Plymouth Bridge update

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Does anyone have an extra seven to 10 million dollars?

That’s what it’s likely to cost to repair the Plymouth Avenue Bridge. And according to Minneapolis City Engineer and Public Works Director Steven Kotke, the funding outlook is less than rosy. The city is “dual tracking” on the bridge repair, Kotke said. City officials are working with Corven Engineering, a Florida-based consulting firm, to prepare bridge- repair specifications that can go out for bids. At the same time, “we’re looking under every rock for funding,” he said.

Kotke said it’s possible that up to $7 million could be available from the State of Minnesota as part of the State Legislature’s bonding bill. They won’t know about the availability of those funds, he said, until late May or early June, “depending on how the governor’s budget goes.”

Some smaller amounts might be available through other state appropriations, he said, and “we’re hoping by early April” to know if that money will be available.

“It’s pretty challenging if the city does have to come up with the funding for this,” he said. It will require “some different decisions on how quickly we repair the bridge,” he said, and might affect the timing of other projects the city is working on.

In the meantime, the bridge is “open to all pedestrian traffic,” Kotke said. For the safety of pedestrians and bicyclists, he said, “we’re asking people to walk their bicycles” across the bridge.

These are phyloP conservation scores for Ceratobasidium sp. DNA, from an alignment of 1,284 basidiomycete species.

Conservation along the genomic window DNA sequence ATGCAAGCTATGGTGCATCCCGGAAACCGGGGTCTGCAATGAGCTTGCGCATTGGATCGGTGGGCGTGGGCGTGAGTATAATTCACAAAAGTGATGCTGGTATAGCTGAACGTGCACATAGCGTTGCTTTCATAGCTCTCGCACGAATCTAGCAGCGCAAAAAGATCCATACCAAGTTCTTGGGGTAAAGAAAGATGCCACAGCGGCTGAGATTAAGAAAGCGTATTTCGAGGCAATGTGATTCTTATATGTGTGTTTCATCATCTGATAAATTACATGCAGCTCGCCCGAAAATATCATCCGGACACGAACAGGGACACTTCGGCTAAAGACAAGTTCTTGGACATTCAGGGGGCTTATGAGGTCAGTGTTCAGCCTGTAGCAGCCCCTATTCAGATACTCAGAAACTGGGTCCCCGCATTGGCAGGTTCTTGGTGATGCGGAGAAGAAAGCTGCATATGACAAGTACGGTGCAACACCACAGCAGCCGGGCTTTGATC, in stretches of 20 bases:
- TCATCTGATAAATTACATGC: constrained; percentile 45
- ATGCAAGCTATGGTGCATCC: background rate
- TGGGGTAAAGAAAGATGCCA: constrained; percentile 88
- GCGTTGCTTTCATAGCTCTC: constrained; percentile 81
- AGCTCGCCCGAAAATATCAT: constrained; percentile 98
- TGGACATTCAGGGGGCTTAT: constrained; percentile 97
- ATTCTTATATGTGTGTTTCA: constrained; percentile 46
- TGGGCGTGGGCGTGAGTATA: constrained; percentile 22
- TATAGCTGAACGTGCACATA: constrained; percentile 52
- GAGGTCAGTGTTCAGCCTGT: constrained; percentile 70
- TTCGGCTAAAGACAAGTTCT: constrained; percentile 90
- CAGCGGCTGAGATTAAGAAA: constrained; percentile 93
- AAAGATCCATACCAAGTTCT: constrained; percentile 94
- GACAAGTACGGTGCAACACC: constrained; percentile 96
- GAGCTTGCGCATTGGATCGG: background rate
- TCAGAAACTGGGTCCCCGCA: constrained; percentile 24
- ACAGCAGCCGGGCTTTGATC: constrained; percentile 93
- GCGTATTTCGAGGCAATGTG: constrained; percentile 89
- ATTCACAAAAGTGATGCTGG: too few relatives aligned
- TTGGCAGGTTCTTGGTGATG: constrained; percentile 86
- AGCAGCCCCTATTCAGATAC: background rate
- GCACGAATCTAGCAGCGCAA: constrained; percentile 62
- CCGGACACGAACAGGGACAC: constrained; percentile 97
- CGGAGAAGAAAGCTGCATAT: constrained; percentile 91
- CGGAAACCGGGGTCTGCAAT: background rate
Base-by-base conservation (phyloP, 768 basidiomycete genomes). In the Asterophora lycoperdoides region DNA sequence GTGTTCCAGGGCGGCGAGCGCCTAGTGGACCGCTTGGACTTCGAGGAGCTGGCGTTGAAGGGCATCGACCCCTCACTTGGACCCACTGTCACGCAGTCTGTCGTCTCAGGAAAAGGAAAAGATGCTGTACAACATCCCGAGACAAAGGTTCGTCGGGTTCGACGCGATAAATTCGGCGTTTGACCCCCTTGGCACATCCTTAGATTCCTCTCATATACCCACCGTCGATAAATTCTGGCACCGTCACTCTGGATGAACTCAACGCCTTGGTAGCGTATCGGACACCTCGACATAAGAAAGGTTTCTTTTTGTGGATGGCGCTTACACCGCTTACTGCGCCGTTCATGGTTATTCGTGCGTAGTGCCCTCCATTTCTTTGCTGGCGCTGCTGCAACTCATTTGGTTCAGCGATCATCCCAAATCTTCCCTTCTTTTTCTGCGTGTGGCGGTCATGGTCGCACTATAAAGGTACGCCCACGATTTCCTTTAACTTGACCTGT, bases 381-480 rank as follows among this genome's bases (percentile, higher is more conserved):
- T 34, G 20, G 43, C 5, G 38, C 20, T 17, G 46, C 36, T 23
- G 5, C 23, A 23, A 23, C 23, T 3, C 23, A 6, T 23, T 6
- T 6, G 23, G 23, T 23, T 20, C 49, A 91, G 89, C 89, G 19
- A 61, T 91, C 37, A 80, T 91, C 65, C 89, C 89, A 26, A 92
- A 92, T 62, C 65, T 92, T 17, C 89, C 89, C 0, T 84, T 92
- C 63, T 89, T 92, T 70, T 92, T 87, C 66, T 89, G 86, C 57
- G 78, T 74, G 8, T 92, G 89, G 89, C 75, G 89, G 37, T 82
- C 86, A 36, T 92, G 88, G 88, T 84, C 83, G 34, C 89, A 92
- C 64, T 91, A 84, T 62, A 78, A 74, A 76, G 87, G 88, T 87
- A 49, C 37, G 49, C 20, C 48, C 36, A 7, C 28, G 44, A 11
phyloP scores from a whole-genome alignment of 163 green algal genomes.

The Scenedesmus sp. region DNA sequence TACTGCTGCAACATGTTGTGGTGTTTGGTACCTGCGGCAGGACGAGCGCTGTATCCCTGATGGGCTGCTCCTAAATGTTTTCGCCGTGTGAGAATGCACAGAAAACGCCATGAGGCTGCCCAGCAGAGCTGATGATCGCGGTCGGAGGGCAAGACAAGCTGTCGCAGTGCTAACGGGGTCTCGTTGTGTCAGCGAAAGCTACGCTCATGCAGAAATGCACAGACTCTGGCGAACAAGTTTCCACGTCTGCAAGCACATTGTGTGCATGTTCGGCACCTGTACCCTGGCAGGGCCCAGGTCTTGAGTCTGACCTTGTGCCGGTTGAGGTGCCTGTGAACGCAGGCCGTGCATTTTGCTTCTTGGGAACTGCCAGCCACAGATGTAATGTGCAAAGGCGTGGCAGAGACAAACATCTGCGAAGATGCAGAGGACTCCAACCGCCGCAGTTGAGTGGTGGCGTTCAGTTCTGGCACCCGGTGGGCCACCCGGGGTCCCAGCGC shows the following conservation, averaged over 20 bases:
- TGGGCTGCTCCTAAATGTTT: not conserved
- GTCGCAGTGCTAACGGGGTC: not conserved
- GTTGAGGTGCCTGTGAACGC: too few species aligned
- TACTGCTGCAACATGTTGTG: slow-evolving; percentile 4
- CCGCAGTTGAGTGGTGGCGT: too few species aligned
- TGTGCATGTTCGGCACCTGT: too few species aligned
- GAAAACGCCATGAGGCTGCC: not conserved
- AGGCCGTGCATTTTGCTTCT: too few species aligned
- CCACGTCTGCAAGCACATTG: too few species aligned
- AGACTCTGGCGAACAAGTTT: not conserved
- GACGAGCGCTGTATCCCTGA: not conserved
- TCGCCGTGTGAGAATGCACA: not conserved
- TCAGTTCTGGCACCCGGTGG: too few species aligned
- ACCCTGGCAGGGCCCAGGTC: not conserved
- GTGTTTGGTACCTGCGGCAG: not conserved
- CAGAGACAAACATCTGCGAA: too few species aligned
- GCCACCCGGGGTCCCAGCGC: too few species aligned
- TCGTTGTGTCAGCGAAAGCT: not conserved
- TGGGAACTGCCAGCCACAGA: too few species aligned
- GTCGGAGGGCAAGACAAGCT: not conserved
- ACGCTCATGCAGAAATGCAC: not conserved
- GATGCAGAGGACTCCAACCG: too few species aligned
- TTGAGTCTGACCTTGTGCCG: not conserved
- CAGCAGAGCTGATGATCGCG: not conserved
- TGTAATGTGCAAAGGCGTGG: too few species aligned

What is the potential time frame for the repairs? “It’s very likely the bridge will be closed [to automobile traffic] through a good portion of the summer,” he said.

The bridge crosses the Mississippi River and connects Eighth Avenue NE and Plymouth Avenue N. Motorists can cross the river using the Broadway Bridge six blocks to the north.

City engineers closed the bridge Oct. 22 after finding corrosion in its support system during a routine annual inspection. It was built in the 1980s and was the first of its kind-called post-tension segmental box girder-in Minnesota.

They found serious corrosion in at least five of the post-tension tendons in the bridge’s center span. These tendons, Kotke said earlier, are similar to the cables that support suspension bridges, and are designed to keep the bridge’s concrete parts pushing inward when a load is placed on the bridge surface. The concrete, he said, is strongest when it’s in this “compression mode.”

Corven’s initial report, issued in late December, recommended four major repairs: Reconfigure the bridge’s drainage system to direct water away from the bridge’s box girders, replace five of the bridge’s corroded support tendons, add more tendons to improve the bridge’s flexing capability, and seal the bridge’s wearing surface with a penetrant sealer, or replace the wearing surface.